If you are not familiar with the Snowflake User Interface, then please watch the video below.
Snowflake lets you try out their services for free with a trial account. Follow the prompts to activate your account via email.
If you already have a Snowflake account, you can use it. You just need a role with permission to create a database.
Log in to the web interface from your browser. The URL contains your account name and potentially the region.
Switch the account role from the default
ACCOUNTADMIN. This is not required, but will ensure your web UI aligns with the screen shots in this lab.
With your new account created and the role configured, you're ready to begin creating database objects in the following section.
With your Snowflake account at your fingertips, it's time to create the database objects.
Within the Snowflake web console, navigate to Worksheets and use a fresh worksheet to run the following commands.
create or replace database udf_db;
Build your new database named
udf_db with the command above.
create schema if not exists udf_schema_public;
Use the above command to whip up a schema called
create or replace table udf_db.udf_schema_public.sales as (select * from snowflake_sample_data.tpcds_sf10tcl.store_sales sample block (1));
Create a table named ‘sales' and import the sales data with this command. Bear in mind, importing the sample data will take a longer time to execute than the previous steps.
With the necessary database objects created, it's time to move onto the main course of working with a UDF in the next section.
With the database primed with sample sales data, we're almost ready to try creating a scalar UDF. Before diving in, let's first understand more about UDF naming conventions.
create function udf_max() returns NUMBER(7,2) as $$ select max(SS_LIST_PRICE) from udf_db.udf_schema_public.sales $$ ;
The SQL function
max returns the highest value in the column
The image shows the successful creation of the function
Summon your new UDF with the SQL command
Pictured above is the returned Results.
Now that you've practiced the basics of creating a UDF, we'll kick it up a notch in the next section by creating a UDF that returns a new table.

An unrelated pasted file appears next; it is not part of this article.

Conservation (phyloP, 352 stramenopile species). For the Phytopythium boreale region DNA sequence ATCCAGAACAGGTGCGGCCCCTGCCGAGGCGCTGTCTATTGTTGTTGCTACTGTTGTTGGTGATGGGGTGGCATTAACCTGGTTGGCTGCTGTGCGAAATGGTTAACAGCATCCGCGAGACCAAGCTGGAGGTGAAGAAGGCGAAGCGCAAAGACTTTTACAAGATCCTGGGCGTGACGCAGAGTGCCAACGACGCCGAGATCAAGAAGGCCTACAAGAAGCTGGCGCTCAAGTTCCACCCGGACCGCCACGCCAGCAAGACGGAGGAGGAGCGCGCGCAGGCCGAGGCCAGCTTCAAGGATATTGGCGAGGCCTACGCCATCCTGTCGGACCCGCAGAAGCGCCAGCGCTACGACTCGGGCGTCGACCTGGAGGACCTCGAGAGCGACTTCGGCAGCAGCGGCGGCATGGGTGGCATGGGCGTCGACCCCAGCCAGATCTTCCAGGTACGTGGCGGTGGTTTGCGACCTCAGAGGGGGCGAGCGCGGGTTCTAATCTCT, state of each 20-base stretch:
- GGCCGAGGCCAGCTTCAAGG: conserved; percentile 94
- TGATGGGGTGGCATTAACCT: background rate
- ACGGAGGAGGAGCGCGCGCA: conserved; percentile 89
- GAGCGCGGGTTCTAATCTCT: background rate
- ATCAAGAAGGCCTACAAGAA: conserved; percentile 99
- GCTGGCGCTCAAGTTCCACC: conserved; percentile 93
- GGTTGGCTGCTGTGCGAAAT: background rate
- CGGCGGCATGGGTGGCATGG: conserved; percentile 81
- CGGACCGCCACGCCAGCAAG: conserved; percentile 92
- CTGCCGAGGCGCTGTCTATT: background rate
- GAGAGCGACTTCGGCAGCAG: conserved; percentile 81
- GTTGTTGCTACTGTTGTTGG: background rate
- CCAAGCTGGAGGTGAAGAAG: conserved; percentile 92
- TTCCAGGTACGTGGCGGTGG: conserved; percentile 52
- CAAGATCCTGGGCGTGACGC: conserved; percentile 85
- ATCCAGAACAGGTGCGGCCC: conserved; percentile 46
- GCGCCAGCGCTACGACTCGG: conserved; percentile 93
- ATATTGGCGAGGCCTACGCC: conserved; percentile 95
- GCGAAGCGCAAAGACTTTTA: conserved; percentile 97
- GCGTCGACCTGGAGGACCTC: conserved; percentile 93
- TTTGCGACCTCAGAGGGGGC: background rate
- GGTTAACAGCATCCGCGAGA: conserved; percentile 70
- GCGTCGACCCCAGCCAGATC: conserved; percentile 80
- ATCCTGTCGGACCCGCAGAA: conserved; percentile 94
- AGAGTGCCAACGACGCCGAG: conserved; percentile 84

After creating a successful scalar UDF, move onto making a function that returns a table with a UDTF(user-defined table function).
create or replace function udf_db.udf_schema_public.get_market_basket(input_item_sk number(38)) returns table (input_item NUMBER(38,0), basket_item_sk NUMBER(38,0), num_baskets NUMBER(38,0)) as 'select input_item_sk, ss_item_sk basket_Item, count(distinct ss_ticket_number) baskets from udf_db.udf_schema_public.sales where ss_ticket_number in (select ss_ticket_number from udf_db.udf_schema_public.sales where ss_item_sk = input_item_sk) group by ss_item_sk order by 3 desc, 2';
The code snippet above creates a function that returns a table with a market basket analysis.
select * from table(udf_db.udf_schema_public.get_market_basket(6139));
Just like for the scalar UDF, this will execute your function.
Returned is the market basket analysis table based on the sample sales data.
You've practiced making UDTFs and have become familiar with UDFs. In the last section, we'll delete our unneeded database objects.
We've covered a lot of ground! Before we wrap-up, drop the practice database you created in this guide. This will remove the database and all of the tables and functions that you created.
Drop the database:
drop database if exists udf_db;
Verify the database is entirely gone by checking the Results for
UDF_DB successfully dropped.
You should now have a good handle on SQL UDFs by practicing both scalar and table functions. With our database objects cleared, it's time to look ahead.
Consider the potential of a sharable and secure user-defined function. You can learn how to share user-defined functions, such as the market basket analysis table, following this post about the power of secure UDFs.
For more information on UDF's: